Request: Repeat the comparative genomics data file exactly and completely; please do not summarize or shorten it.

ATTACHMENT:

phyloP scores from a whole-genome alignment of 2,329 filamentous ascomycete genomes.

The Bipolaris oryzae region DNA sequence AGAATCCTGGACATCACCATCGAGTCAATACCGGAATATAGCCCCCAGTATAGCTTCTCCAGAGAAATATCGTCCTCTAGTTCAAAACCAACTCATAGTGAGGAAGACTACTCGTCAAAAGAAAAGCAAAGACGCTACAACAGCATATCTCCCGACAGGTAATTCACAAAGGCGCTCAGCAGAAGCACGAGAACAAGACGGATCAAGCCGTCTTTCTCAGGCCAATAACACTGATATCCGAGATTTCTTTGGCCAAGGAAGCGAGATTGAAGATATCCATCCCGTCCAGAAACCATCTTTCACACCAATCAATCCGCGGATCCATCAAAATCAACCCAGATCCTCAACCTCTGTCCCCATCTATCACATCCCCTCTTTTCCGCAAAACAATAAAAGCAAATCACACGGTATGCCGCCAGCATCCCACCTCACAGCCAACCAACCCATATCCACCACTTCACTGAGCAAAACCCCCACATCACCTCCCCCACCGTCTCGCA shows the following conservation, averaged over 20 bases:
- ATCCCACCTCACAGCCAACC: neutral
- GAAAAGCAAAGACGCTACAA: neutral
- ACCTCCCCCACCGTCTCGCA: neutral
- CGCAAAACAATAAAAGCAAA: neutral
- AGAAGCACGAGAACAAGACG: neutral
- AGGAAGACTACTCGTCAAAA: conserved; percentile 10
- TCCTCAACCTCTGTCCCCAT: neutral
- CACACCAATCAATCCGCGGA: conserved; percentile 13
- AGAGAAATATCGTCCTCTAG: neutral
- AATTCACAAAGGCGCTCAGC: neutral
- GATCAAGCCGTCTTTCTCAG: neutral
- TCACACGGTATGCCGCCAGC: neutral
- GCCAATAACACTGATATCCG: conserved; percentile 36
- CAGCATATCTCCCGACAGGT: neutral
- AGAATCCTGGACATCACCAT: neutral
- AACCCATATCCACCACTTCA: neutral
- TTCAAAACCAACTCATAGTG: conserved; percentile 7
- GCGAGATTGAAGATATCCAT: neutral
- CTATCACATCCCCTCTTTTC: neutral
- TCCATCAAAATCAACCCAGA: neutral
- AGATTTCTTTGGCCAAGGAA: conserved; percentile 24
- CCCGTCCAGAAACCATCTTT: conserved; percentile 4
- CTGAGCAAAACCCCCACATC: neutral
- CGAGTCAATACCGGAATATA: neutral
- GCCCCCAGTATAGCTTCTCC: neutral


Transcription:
phyloP scores from a whole-genome alignment of 2,329 filamentous ascomycete genomes.

The Bipolaris oryzae region DNA sequence AGAATCCTGGACATCACCATCGAGTCAATACCGGAATATAGCCCCCAGTATAGCTTCTCCAGAGAAATATCGTCCTCTAGTTCAAAACCAACTCATAGTGAGGAAGACTACTCGTCAAAAGAAAAGCAAAGACGCTACAACAGCATATCTCCCGACAGGTAATTCACAAAGGCGCTCAGCAGAAGCACGAGAACAAGACGGATCAAGCCGTCTTTCTCAGGCCAATAACACTGATATCCGAGATTTCTTTGGCCAAGGAAGCGAGATTGAAGATATCCATCCCGTCCAGAAACCATCTTTCACACCAATCAATCCGCGGATCCATCAAAATCAACCCAGATCCTCAACCTCTGTCCCCATCTATCACATCCCCTCTTTTCCGCAAAACAATAAAAGCAAATCACACGGTATGCCGCCAGCATCCCACCTCACAGCCAACCAACCCATATCCACCACTTCACTGAGCAAAACCCCCACATCACCTCCCCCACCGTCTCGCA shows the following conservation, averaged over 20 bases:
- ATCCCACCTCACAGCCAACC: neutral
- GAAAAGCAAAGACGCTACAA: neutral
- ACCTCCCCCACCGTCTCGCA: neutral
- CGCAAAACAATAAAAGCAAA: neutral
- AGAAGCACGAGAACAAGACG: neutral
- AGGAAGACTACTCGTCAAAA: conserved; percentile 10
- TCCTCAACCTCTGTCCCCAT: neutral
- CACACCAATCAATCCGCGGA: conserved; percentile 13
- AGAGAAATATCGTCCTCTAG: neutral
- AATTCACAAAGGCGCTCAGC: neutral
- GATCAAGCCGTCTTTCTCAG: neutral
- TCACACGGTATGCCGCCAGC: neutral
- GCCAATAACACTGATATCCG: conserved; percentile 36
- CAGCATATCTCCCGACAGGT: neutral
- AGAATCCTGGACATCACCAT: neutral
- AACCCATATCCACCACTTCA: neutral
- TTCAAAACCAACTCATAGTG: conserved; percentile 7
- GCGAGATTGAAGATATCCAT: neutral
- CTATCACATCCCCTCTTTTC: neutral
- TCCATCAAAATCAACCCAGA: neutral
- AGATTTCTTTGGCCAAGGAA: conserved; percentile 24
- CCCGTCCAGAAACCATCTTT: conserved; percentile 4
- CTGAGCAAAACCCCCACATC: neutral
- CGAGTCAATACCGGAATATA: neutral
- GCCCCCAGTATAGCTTCTCC: neutral